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I have a new HP Pavilion HPE h9-1130 Phoenix Desktop with Windows 7 64-bit pre-installed. I would like to dual boot with the latest stable release of Ubuntu, version 12.04.1 LTS. I followed the steps in this tutorial but am stuck.

The initial HDD composition was as follows: SYSTEM 100MB, OS (C:) 1.81TB, and HP RECOVERY (D:) 17.1GB. I ran GParted through my Ubuntu CD and created an extended partition comprised of the root (150GB ext4), linux-swap (8GB swap), and home (92GB ext4). GParted recognized all pre-existing partitions as well as the newly created ones. However, when I run the Ubuntu Installer there are no partitions listed to select for installation and it does not automatically detect that Windows 7 is installed as I presume it should.

When I rebooted the machine Windows automatically ran chkdsk and everything appeared to be okay; Windows works fine. I tried running sudo fixparts /dev/sda in Ubuntu but everything looked fine as well. Any suggestions?

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2 Answers 2

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Note that FixParts doesn't report certain types of problems, but silently corrects them in memory. If this happens, you might need to run FixParts and type w at its menu to save your "changes," even if you didn't make any explicit changes.

If that doesn't help, the most likely explanation is that your disk has been used in a RAID array or you've got RAID features enabled in your firmware. You can check your firmware options and disable RAID if it's enabled. If that doesn't help, you could try using the Linux dmraid utility to erase old RAID metadata that may be causing problems:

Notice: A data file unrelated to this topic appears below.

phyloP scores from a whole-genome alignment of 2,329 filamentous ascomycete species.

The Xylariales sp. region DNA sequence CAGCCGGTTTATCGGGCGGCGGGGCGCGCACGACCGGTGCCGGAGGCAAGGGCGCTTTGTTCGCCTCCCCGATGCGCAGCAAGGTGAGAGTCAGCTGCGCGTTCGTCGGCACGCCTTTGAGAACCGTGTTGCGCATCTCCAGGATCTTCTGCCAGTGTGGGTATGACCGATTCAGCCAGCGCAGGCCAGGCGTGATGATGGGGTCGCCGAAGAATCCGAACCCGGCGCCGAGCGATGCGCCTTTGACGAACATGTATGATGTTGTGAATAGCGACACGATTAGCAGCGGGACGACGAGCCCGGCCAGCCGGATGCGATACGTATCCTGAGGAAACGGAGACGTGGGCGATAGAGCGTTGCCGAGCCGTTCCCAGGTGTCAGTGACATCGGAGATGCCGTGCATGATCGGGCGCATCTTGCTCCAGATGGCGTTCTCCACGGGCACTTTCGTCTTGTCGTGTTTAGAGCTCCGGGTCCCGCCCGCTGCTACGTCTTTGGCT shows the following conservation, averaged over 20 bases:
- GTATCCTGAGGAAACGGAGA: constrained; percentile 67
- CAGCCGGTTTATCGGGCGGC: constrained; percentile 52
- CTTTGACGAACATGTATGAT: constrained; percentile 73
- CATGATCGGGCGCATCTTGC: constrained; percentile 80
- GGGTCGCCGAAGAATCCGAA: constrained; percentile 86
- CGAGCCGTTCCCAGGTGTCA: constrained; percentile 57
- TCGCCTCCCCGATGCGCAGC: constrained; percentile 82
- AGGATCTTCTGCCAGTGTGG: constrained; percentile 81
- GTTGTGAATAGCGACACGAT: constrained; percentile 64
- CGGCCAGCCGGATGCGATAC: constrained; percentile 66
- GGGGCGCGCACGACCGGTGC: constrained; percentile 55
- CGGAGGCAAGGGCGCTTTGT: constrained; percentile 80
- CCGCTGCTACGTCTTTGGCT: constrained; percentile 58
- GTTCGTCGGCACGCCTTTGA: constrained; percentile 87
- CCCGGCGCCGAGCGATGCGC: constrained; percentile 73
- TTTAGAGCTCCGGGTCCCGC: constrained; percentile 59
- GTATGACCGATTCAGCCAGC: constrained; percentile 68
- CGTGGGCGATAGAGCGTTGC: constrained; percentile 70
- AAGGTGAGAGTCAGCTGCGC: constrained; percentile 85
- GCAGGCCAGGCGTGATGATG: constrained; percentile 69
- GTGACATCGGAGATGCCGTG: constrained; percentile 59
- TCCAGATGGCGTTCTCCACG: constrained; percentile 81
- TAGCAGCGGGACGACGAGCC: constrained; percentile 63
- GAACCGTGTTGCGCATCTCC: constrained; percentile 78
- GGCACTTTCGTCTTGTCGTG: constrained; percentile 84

sudo dmraid -E /dev/sda

Be careful, though; if your system is actually using RAID, this could be quite destructive!

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I did type w in FixParts. You're correct, I do have RAID enabled. However, I am not willing to take the risks involved with deleting RAID metadata or disabling RAID albeit temporarily. Is there another alternative? –  railser Nov 23 '12 at 16:08
    
Just to clarify - what exactly are the risks involved in deleting the metadata or disabling RAID? Is it possible that this would create kernal problems and prevent me from using the computer again? –  railser Nov 23 '12 at 16:20
    
If you're actually using RAID -- that is, if you've got two disks with RAID enabled -- then you need to figure out how to fully activate support for your motherboard-based software RAID in Ubuntu rather than delete the RAID data as I initially suggested. This probably involves setting up the dmraid utility, but I'm not very familiar with the process. OTOH, if you've got just one hard disk, removing the RAID metadata and deleting the dmraid package is almost certainly the appropriate thing to do. Always keep good backups before messing with disks on this level, though! –  Rod Smith Nov 23 '12 at 19:17
    
Okay, thanks for the information. I'll try to figure it out but I am inexperienced with RAID. –  railser Nov 26 '12 at 15:35

After a week fight with the same problem, I realized that I have a program called Paragon Partition Manager. It has an option when you right click outside the partitions, to convert the hard drive from GPT to Basic. I now have Windows 7 and Ubuntu 14.04 both working fine.

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